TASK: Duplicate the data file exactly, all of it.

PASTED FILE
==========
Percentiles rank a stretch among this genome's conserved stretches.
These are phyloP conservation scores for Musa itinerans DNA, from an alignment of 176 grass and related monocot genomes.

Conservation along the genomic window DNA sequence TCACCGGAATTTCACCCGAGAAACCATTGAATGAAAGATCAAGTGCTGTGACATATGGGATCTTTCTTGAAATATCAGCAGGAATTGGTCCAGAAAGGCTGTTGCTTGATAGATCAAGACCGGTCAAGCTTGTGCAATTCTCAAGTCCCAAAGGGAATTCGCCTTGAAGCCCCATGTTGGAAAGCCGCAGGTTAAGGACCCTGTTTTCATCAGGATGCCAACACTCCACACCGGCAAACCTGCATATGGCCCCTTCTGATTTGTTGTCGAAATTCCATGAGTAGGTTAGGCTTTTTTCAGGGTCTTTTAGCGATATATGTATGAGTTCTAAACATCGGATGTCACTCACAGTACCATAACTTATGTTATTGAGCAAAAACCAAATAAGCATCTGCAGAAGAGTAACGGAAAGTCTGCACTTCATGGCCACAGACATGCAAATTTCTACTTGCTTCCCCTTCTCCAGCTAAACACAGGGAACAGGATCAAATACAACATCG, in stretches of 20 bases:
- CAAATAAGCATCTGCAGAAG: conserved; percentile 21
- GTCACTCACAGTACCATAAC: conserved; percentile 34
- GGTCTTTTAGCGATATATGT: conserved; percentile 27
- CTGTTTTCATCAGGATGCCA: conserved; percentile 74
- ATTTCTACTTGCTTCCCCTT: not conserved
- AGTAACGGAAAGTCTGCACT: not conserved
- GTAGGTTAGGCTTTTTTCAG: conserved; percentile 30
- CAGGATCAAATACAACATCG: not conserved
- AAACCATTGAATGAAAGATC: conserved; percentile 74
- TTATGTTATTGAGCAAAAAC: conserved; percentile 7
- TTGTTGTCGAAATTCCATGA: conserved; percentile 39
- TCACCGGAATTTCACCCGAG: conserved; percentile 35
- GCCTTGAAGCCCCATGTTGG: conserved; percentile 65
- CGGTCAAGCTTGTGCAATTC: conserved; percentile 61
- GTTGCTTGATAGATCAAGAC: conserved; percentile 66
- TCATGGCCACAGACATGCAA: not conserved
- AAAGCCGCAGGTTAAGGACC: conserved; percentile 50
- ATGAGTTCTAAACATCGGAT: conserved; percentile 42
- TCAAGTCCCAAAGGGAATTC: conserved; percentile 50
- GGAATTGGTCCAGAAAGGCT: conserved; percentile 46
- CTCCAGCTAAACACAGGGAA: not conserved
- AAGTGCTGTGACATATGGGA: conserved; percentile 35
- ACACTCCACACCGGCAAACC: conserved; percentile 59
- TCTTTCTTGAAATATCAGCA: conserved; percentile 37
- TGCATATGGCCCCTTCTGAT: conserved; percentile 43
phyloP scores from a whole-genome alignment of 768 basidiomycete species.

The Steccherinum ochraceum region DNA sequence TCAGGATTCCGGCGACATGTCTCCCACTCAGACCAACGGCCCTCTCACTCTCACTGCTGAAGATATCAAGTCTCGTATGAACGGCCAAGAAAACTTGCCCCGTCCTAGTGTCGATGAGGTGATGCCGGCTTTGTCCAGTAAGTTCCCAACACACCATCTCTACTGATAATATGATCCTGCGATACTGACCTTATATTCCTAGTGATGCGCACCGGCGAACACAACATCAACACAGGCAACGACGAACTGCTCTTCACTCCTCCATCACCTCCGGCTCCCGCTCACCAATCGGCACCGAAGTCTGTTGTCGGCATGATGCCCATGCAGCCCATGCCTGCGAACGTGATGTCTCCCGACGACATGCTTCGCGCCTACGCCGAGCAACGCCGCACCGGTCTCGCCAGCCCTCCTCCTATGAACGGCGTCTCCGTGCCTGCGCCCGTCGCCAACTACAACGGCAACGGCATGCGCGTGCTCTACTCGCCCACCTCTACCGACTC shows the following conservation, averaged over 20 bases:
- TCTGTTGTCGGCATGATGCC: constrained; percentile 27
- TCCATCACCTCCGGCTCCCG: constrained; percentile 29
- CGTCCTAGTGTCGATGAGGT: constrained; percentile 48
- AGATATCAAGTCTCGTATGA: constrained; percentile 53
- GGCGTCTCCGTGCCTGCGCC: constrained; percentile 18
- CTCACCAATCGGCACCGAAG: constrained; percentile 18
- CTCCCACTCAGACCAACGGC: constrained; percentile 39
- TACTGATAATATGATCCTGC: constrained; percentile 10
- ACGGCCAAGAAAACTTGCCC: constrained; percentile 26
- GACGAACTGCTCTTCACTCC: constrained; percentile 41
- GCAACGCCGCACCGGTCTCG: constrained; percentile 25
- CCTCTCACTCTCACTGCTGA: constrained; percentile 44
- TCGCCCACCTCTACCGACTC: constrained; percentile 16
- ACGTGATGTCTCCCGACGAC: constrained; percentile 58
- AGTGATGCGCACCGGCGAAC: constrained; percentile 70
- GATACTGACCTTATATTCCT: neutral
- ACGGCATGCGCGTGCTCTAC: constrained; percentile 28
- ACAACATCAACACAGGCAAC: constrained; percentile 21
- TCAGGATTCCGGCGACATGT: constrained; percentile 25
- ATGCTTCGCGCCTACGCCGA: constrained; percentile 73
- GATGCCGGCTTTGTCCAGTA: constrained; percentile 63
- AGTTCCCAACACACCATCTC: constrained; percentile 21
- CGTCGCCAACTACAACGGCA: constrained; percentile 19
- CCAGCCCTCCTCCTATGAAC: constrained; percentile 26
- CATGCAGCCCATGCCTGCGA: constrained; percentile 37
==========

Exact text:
Percentiles rank a stretch among this genome's conserved stretches.
These are phyloP conservation scores for Musa itinerans DNA, from an alignment of 176 grass and related monocot genomes.

Conservation along the genomic window DNA sequence TCACCGGAATTTCACCCGAGAAACCATTGAATGAAAGATCAAGTGCTGTGACATATGGGATCTTTCTTGAAATATCAGCAGGAATTGGTCCAGAAAGGCTGTTGCTTGATAGATCAAGACCGGTCAAGCTTGTGCAATTCTCAAGTCCCAAAGGGAATTCGCCTTGAAGCCCCATGTTGGAAAGCCGCAGGTTAAGGACCCTGTTTTCATCAGGATGCCAACACTCCACACCGGCAAACCTGCATATGGCCCCTTCTGATTTGTTGTCGAAATTCCATGAGTAGGTTAGGCTTTTTTCAGGGTCTTTTAGCGATATATGTATGAGTTCTAAACATCGGATGTCACTCACAGTACCATAACTTATGTTATTGAGCAAAAACCAAATAAGCATCTGCAGAAGAGTAACGGAAAGTCTGCACTTCATGGCCACAGACATGCAAATTTCTACTTGCTTCCCCTTCTCCAGCTAAACACAGGGAACAGGATCAAATACAACATCG, in stretches of 20 bases:
- CAAATAAGCATCTGCAGAAG: conserved; percentile 21
- GTCACTCACAGTACCATAAC: conserved; percentile 34
- GGTCTTTTAGCGATATATGT: conserved; percentile 27
- CTGTTTTCATCAGGATGCCA: conserved; percentile 74
- ATTTCTACTTGCTTCCCCTT: not conserved
- AGTAACGGAAAGTCTGCACT: not conserved
- GTAGGTTAGGCTTTTTTCAG: conserved; percentile 30
- CAGGATCAAATACAACATCG: not conserved
- AAACCATTGAATGAAAGATC: conserved; percentile 74
- TTATGTTATTGAGCAAAAAC: conserved; percentile 7
- TTGTTGTCGAAATTCCATGA: conserved; percentile 39
- TCACCGGAATTTCACCCGAG: conserved; percentile 35
- GCCTTGAAGCCCCATGTTGG: conserved; percentile 65
- CGGTCAAGCTTGTGCAATTC: conserved; percentile 61
- GTTGCTTGATAGATCAAGAC: conserved; percentile 66
- TCATGGCCACAGACATGCAA: not conserved
- AAAGCCGCAGGTTAAGGACC: conserved; percentile 50
- ATGAGTTCTAAACATCGGAT: conserved; percentile 42
- TCAAGTCCCAAAGGGAATTC: conserved; percentile 50
- GGAATTGGTCCAGAAAGGCT: conserved; percentile 46
- CTCCAGCTAAACACAGGGAA: not conserved
- AAGTGCTGTGACATATGGGA: conserved; percentile 35
- ACACTCCACACCGGCAAACC: conserved; percentile 59
- TCTTTCTTGAAATATCAGCA: conserved; percentile 37
- TGCATATGGCCCCTTCTGAT: conserved; percentile 43
phyloP scores from a whole-genome alignment of 768 basidiomycete species.

The Steccherinum ochraceum region DNA sequence TCAGGATTCCGGCGACATGTCTCCCACTCAGACCAACGGCCCTCTCACTCTCACTGCTGAAGATATCAAGTCTCGTATGAACGGCCAAGAAAACTTGCCCCGTCCTAGTGTCGATGAGGTGATGCCGGCTTTGTCCAGTAAGTTCCCAACACACCATCTCTACTGATAATATGATCCTGCGATACTGACCTTATATTCCTAGTGATGCGCACCGGCGAACACAACATCAACACAGGCAACGACGAACTGCTCTTCACTCCTCCATCACCTCCGGCTCCCGCTCACCAATCGGCACCGAAGTCTGTTGTCGGCATGATGCCCATGCAGCCCATGCCTGCGAACGTGATGTCTCCCGACGACATGCTTCGCGCCTACGCCGAGCAACGCCGCACCGGTCTCGCCAGCCCTCCTCCTATGAACGGCGTCTCCGTGCCTGCGCCCGTCGCCAACTACAACGGCAACGGCATGCGCGTGCTCTACTCGCCCACCTCTACCGACTC shows the following conservation, averaged over 20 bases:
- TCTGTTGTCGGCATGATGCC: constrained; percentile 27
- TCCATCACCTCCGGCTCCCG: constrained; percentile 29
- CGTCCTAGTGTCGATGAGGT: constrained; percentile 48
- AGATATCAAGTCTCGTATGA: constrained; percentile 53
- GGCGTCTCCGTGCCTGCGCC: constrained; percentile 18
- CTCACCAATCGGCACCGAAG: constrained; percentile 18
- CTCCCACTCAGACCAACGGC: constrained; percentile 39
- TACTGATAATATGATCCTGC: constrained; percentile 10
- ACGGCCAAGAAAACTTGCCC: constrained; percentile 26
- GACGAACTGCTCTTCACTCC: constrained; percentile 41
- GCAACGCCGCACCGGTCTCG: constrained; percentile 25
- CCTCTCACTCTCACTGCTGA: constrained; percentile 44
- TCGCCCACCTCTACCGACTC: constrained; percentile 16
- ACGTGATGTCTCCCGACGAC: constrained; percentile 58
- AGTGATGCGCACCGGCGAAC: constrained; percentile 70
- GATACTGACCTTATATTCCT: neutral
- ACGGCATGCGCGTGCTCTAC: constrained; percentile 28
- ACAACATCAACACAGGCAAC: constrained; percentile 21
- TCAGGATTCCGGCGACATGT: constrained; percentile 25
- ATGCTTCGCGCCTACGCCGA: constrained; percentile 73
- GATGCCGGCTTTGTCCAGTA: constrained; percentile 63
- AGTTCCCAACACACCATCTC: constrained; percentile 21
- CGTCGCCAACTACAACGGCA: constrained; percentile 19
- CCAGCCCTCCTCCTATGAAC: constrained; percentile 26
- CATGCAGCCCATGCCTGCGA: constrained; percentile 37